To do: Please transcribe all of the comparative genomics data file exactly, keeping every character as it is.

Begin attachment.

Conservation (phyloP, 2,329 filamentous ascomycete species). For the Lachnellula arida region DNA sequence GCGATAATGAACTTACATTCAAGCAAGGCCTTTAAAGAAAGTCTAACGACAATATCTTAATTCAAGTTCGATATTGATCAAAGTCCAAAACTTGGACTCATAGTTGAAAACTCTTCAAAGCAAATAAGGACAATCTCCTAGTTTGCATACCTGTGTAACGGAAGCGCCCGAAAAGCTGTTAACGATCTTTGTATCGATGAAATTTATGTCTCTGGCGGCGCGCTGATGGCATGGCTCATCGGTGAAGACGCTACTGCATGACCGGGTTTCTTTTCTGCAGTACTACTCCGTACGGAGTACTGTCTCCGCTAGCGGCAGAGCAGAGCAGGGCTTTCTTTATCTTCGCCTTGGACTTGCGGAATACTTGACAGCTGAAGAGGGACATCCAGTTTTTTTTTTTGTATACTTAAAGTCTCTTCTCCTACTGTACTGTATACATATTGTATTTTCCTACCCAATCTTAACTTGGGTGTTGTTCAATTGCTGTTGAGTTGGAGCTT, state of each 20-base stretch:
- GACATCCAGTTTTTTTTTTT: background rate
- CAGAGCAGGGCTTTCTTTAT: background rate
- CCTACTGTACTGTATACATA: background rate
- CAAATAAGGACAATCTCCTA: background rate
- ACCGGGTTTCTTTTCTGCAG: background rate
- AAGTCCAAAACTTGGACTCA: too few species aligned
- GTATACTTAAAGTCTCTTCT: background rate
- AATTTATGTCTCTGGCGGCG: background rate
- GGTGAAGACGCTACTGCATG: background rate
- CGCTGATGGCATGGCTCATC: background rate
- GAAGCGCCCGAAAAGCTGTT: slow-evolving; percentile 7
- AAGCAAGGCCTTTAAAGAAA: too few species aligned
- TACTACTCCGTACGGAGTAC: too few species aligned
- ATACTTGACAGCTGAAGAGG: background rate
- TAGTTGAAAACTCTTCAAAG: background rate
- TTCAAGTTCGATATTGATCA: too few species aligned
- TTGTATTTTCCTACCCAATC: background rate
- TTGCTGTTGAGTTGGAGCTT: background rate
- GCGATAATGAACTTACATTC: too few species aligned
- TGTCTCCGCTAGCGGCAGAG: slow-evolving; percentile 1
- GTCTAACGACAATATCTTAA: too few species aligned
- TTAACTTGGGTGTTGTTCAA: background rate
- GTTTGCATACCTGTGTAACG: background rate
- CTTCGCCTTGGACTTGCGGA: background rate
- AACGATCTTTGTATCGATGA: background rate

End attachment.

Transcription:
Conservation (phyloP, 2,329 filamentous ascomycete species). For the Lachnellula arida region DNA sequence GCGATAATGAACTTACATTCAAGCAAGGCCTTTAAAGAAAGTCTAACGACAATATCTTAATTCAAGTTCGATATTGATCAAAGTCCAAAACTTGGACTCATAGTTGAAAACTCTTCAAAGCAAATAAGGACAATCTCCTAGTTTGCATACCTGTGTAACGGAAGCGCCCGAAAAGCTGTTAACGATCTTTGTATCGATGAAATTTATGTCTCTGGCGGCGCGCTGATGGCATGGCTCATCGGTGAAGACGCTACTGCATGACCGGGTTTCTTTTCTGCAGTACTACTCCGTACGGAGTACTGTCTCCGCTAGCGGCAGAGCAGAGCAGGGCTTTCTTTATCTTCGCCTTGGACTTGCGGAATACTTGACAGCTGAAGAGGGACATCCAGTTTTTTTTTTTGTATACTTAAAGTCTCTTCTCCTACTGTACTGTATACATATTGTATTTTCCTACCCAATCTTAACTTGGGTGTTGTTCAATTGCTGTTGAGTTGGAGCTT, state of each 20-base stretch:
- GACATCCAGTTTTTTTTTTT: background rate
- CAGAGCAGGGCTTTCTTTAT: background rate
- CCTACTGTACTGTATACATA: background rate
- CAAATAAGGACAATCTCCTA: background rate
- ACCGGGTTTCTTTTCTGCAG: background rate
- AAGTCCAAAACTTGGACTCA: too few species aligned
- GTATACTTAAAGTCTCTTCT: background rate
- AATTTATGTCTCTGGCGGCG: background rate
- GGTGAAGACGCTACTGCATG: background rate
- CGCTGATGGCATGGCTCATC: background rate
- GAAGCGCCCGAAAAGCTGTT: slow-evolving; percentile 7
- AAGCAAGGCCTTTAAAGAAA: too few species aligned
- TACTACTCCGTACGGAGTAC: too few species aligned
- ATACTTGACAGCTGAAGAGG: background rate
- TAGTTGAAAACTCTTCAAAG: background rate
- TTCAAGTTCGATATTGATCA: too few species aligned
- TTGTATTTTCCTACCCAATC: background rate
- TTGCTGTTGAGTTGGAGCTT: background rate
- GCGATAATGAACTTACATTC: too few species aligned
- TGTCTCCGCTAGCGGCAGAG: slow-evolving; percentile 1
- GTCTAACGACAATATCTTAA: too few species aligned
- TTAACTTGGGTGTTGTTCAA: background rate
- GTTTGCATACCTGTGTAACG: background rate
- CTTCGCCTTGGACTTGCGGA: background rate
- AACGATCTTTGTATCGATGA: background rate